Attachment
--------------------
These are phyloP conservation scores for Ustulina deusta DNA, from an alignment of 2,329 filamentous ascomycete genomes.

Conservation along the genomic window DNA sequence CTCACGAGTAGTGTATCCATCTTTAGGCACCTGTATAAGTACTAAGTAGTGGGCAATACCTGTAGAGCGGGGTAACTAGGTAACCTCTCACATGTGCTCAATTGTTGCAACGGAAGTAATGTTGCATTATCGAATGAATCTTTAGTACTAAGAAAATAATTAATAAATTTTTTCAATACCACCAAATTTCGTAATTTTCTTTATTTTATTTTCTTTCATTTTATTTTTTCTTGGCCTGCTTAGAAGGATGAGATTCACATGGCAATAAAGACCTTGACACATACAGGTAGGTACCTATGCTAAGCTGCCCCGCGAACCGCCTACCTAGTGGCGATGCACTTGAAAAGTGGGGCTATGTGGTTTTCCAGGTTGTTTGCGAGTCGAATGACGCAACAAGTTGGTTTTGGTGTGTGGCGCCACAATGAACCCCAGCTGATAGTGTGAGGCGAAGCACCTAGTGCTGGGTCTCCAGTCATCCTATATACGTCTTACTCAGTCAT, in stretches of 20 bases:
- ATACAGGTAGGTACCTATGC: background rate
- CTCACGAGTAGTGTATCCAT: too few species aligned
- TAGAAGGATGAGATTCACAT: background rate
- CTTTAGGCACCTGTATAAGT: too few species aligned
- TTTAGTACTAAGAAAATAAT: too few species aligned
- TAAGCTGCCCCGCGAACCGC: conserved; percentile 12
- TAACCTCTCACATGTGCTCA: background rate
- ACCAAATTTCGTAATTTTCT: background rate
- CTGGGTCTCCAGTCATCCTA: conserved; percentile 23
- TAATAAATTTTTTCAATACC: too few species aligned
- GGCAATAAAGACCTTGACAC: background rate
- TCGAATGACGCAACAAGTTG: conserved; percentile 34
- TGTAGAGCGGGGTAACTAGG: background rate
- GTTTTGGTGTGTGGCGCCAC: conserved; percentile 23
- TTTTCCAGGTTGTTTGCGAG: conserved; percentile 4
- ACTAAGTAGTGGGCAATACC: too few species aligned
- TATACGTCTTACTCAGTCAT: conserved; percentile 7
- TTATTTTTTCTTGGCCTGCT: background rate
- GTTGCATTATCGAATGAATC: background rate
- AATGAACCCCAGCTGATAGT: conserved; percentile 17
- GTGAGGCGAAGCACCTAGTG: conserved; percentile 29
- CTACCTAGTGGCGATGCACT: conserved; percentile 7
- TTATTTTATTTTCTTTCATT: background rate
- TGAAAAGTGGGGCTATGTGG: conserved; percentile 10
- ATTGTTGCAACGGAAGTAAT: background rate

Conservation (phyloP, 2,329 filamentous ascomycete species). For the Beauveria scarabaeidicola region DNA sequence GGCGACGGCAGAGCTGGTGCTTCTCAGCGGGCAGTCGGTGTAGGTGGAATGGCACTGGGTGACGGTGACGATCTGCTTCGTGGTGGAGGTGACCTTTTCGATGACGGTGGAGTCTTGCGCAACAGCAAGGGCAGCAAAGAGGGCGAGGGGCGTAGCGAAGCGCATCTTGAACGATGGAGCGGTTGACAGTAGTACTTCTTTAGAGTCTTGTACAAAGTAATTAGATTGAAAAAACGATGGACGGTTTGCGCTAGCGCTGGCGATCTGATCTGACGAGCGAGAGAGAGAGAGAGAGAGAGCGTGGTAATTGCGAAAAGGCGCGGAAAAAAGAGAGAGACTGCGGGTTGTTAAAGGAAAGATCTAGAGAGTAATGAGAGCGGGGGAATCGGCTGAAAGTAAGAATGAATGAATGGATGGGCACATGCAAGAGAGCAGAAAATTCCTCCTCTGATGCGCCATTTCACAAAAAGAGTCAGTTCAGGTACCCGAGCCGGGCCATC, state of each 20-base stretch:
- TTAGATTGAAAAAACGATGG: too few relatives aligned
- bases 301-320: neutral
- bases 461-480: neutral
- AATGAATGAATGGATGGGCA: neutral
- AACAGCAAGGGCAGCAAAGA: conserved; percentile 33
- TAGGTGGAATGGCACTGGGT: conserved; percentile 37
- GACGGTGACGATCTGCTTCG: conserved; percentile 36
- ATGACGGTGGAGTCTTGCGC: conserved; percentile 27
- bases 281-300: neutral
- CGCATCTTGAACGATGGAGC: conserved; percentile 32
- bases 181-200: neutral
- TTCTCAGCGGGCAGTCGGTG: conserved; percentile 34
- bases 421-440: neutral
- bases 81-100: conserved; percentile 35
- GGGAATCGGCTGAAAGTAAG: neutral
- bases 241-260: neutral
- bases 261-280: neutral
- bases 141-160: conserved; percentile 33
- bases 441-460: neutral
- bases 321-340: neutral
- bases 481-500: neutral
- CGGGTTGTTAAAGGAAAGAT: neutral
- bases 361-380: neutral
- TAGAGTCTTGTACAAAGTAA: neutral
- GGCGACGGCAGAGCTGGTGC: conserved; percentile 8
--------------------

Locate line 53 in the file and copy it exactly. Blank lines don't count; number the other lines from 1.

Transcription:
- GGCGACGGCAGAGCTGGTGC: conserved; percentile 8